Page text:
Losing my mother at the time I was desperately trying to become a mother affected my ability to cope not only with her death but also with my barrenness.   My mother modeled the type of nurturing mother I wanted to be, but I had no avenue of expression.  She passed her baton to me, but I had no place to run with it.

To further complicate matters, my brother and his wife decided to start their family and within weeks they were pregnant; now eighteen years later they have nine children.  The phone call to announce their first pregnancy is the one embedded in my memory.  It came while reading a book on infertility.

Trying to respond as an adult to my sister-in-law, grieving the loss of my mother, and balancing hope and reality regarding my own barrenness made those years a challenge.  It was difficult to keep the issues separate.  Most of the time I felt stuck in what seemed like a net over me.  But God cut the entrapment and freed me.

First, God provided a friend, someone who had walked a similar path but made it to the end.  My pastor’s wife not only lost her mother to death, but also went through an extended time of infertility. She knew!  She cheered me on when I had strength, held me when I felt depleted, and helped me refocus when I could not see the next step.  She passed her baton to me, nurturing me with encouragement.  

Eight years later, in a phone conversation with my sister-in-law, I spoke of a night when Dave and I had nothing to do.  We decided to go out for dinner. . .three hours away!  Within minutes we were on our way.  When I finished my story, my sister-in-law was quiet.  “Are you there?” I asked.

Slowly and quietly she responded, “I’m struggling with jealousy.”

“You, jealous of me?  What do you have to be jealous of?  You have everything I want!”

She longed for spontaneity.  She and my brother used to have it, but not since the children came.  A few hours of freedom required days of planning to arrange for babysitters, schedules and supplies.  It was as if a light clicked on and I saw things about my situation I had not seen before—I had something others wanted.  For the first time in years I saw what I had.  Our friends had children, but we had freedom.  Not only were we free to enjoy our marriage, but we were available to serve others.  Rather than seeing childlessness as a loss, I began to see it as a gift.  God gave it to us not to impair us but to use us.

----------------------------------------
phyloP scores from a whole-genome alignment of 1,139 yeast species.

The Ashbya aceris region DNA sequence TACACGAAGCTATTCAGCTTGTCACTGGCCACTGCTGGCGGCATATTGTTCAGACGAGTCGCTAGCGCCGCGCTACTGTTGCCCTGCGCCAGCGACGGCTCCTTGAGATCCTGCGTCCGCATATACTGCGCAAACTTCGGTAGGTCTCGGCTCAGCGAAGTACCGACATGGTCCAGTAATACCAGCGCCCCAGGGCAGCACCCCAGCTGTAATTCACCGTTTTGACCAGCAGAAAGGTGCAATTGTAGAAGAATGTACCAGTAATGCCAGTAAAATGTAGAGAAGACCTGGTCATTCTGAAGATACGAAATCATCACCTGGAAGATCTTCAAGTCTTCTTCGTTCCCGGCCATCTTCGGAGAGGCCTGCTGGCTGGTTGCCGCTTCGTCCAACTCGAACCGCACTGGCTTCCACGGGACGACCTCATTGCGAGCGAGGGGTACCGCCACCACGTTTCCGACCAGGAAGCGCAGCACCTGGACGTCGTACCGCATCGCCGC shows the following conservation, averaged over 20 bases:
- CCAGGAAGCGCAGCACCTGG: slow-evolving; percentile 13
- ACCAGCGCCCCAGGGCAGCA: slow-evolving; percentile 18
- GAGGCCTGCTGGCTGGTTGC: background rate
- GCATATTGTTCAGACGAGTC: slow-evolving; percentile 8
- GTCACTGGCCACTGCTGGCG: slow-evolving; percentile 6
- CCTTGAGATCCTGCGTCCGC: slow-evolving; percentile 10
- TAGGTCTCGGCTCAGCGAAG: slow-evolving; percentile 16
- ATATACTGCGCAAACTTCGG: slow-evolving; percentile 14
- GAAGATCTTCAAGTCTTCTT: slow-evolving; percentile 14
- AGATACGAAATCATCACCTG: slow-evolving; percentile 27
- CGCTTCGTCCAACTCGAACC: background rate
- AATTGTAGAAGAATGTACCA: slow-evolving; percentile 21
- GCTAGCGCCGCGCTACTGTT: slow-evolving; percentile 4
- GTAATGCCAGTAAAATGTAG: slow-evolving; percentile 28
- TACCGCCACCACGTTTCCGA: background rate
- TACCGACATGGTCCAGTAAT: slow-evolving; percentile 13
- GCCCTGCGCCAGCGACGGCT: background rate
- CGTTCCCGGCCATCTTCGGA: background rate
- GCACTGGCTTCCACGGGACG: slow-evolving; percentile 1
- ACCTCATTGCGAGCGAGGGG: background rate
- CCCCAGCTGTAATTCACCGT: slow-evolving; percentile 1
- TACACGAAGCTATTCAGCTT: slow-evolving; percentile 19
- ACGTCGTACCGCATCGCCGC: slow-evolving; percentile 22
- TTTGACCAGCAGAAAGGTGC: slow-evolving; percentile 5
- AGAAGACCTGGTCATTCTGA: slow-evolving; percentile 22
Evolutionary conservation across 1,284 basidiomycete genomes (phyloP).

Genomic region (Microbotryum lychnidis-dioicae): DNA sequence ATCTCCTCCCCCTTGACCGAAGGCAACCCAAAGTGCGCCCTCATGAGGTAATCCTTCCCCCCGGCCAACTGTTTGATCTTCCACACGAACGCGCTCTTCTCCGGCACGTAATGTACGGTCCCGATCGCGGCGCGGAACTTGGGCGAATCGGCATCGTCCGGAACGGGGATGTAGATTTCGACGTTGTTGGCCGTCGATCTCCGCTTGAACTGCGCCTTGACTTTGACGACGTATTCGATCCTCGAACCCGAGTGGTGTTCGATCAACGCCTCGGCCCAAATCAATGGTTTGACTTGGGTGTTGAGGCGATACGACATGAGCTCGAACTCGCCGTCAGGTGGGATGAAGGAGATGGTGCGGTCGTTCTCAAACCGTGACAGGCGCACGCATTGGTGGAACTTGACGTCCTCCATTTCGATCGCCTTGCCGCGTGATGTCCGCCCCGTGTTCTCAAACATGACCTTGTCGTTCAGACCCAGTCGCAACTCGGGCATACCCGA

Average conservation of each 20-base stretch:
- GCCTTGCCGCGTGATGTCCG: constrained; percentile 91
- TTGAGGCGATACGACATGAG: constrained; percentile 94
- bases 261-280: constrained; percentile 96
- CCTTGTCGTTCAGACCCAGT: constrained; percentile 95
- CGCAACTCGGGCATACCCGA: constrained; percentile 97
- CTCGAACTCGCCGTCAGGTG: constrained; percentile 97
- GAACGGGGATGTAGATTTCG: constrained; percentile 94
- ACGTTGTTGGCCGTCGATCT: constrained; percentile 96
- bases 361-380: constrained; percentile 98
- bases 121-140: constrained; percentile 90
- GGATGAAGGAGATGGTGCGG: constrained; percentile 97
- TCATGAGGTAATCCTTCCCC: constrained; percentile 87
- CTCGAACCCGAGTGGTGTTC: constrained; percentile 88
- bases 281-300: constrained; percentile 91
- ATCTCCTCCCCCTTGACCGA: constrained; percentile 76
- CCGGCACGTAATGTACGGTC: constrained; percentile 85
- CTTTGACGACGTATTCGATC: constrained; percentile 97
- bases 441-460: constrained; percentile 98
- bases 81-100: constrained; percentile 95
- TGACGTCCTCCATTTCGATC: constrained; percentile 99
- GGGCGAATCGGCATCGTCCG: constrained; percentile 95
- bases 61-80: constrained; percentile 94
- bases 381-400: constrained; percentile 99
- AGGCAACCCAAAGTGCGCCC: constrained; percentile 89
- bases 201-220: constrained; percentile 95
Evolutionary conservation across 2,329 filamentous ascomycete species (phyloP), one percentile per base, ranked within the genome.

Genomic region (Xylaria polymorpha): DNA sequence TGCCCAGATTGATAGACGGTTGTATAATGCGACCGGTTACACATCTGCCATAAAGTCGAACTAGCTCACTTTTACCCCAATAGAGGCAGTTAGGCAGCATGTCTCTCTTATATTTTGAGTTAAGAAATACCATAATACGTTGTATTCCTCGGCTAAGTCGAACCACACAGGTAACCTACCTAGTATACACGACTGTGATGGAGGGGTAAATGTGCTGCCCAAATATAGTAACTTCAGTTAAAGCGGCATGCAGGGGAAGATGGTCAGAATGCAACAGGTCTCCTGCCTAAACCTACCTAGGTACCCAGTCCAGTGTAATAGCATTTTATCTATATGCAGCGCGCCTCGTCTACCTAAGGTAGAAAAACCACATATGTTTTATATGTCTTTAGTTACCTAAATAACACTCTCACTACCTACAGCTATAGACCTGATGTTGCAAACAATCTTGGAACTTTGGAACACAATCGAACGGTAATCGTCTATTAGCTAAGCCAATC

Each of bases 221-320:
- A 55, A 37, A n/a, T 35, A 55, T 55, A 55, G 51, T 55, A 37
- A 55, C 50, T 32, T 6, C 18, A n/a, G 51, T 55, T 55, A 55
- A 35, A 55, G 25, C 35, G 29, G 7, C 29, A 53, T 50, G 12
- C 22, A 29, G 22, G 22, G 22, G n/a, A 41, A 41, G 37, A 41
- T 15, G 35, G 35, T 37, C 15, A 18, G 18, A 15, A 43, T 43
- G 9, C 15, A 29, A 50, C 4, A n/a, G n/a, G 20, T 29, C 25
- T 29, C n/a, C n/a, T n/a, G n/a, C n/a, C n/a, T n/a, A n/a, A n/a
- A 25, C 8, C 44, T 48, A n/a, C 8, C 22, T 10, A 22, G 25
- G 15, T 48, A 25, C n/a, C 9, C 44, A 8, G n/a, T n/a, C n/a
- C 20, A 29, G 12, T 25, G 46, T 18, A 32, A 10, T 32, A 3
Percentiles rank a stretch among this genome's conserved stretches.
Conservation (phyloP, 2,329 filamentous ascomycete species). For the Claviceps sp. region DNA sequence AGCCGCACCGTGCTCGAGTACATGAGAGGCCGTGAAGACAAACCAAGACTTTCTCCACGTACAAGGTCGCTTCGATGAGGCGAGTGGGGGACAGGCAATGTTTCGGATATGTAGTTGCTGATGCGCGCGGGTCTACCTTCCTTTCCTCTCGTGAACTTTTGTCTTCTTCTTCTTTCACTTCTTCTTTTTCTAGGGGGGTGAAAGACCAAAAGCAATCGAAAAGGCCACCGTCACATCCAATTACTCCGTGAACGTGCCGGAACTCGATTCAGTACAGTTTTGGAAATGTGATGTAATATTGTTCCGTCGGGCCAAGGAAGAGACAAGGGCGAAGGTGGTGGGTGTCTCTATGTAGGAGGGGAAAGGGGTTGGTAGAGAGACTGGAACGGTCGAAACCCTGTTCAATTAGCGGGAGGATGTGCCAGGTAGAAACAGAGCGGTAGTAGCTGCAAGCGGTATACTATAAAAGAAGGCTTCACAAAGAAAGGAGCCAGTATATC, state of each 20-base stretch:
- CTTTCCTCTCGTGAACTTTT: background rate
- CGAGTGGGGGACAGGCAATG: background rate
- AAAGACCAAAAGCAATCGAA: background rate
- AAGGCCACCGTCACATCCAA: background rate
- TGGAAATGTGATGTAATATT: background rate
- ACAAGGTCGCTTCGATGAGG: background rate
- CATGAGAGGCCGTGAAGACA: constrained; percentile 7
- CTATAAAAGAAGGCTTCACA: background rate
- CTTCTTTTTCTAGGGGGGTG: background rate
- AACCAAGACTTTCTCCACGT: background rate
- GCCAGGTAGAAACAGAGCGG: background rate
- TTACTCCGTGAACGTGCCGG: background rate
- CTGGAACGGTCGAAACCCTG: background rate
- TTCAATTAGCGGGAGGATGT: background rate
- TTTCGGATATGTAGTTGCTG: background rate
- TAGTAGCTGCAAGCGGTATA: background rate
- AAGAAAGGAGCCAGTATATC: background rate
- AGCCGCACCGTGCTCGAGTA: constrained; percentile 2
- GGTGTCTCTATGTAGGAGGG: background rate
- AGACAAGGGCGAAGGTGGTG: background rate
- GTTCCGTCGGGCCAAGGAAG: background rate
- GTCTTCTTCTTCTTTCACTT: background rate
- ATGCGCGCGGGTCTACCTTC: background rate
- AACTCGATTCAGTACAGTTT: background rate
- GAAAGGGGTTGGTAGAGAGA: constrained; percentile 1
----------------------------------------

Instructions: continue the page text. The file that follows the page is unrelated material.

Late one night we received a phone call asking for prayer for an elderly couple in church who, after a serious car accident, had been transported to a hospital a couple of hours away.  We knew what we had to do.  By the time we hung up the phone we were out of bed and half dressed.  Within minutes we were on our way.  No one in our church of elderly widows and young parents could have gone.  That night I passed my baton, nurturing one in need…not my child but an elderly couple.

For years I avoided anything to do with Mother’s Day, especially card shops and mother daughter banquets.  I had nothing to celebrate.  The thought of watching mothers and daughters together made me shiver in emotional pain.  But after a friend shared a couple of ideas for the annual mother daughter banquet, I thought I would try to attend.  (Then she put me on the program to be sure I would not back out.)

But grief came over me like a tornado a few hours before the dinner.  I was not expecting it, especially not that day.  I have to get a grip before evening.   I asked the Lord for a verse, something to lean on through the event.

As I read Isaiah 61:4, God reminded me that He “bestowed a crown of beauty instead of ashes, the oil of gladness instead of mourning, a garment of praise instead of a spirit of despair.”  Even though I mourned the loss of my dream and my mother, I was glad for her example and the memories.  I did not have ashes to show for it—I was not in despair with regrets.  As I thought about the banquet that evening, I knew there would be some mothers and daughters in difficult relationships.  Stepping away from my own grief for a few hours, I gained the desire and strength to encourage others.

Then God did something creative.   Unknown to me, a few days earlier, a co-worker had entered my name in a drawing for a bouquet of flowers.  I won!  On the very day of the banquet!  As I carried the huge bouquet back to my office, it was as though I was holding a “crown of beauty” from God, a visible reminder that He heard me, was with me, and had created me with individualized purpose.    

I would have liked to be with my mother that evening, but instead I took her memory.  I would have liked to share the evening with a daughter, but instead I took comfort in being God’s daughter. That night was the first of many opportunities to pass my baton with joy and strength, nurturing…not my child but other mothers and their daughters.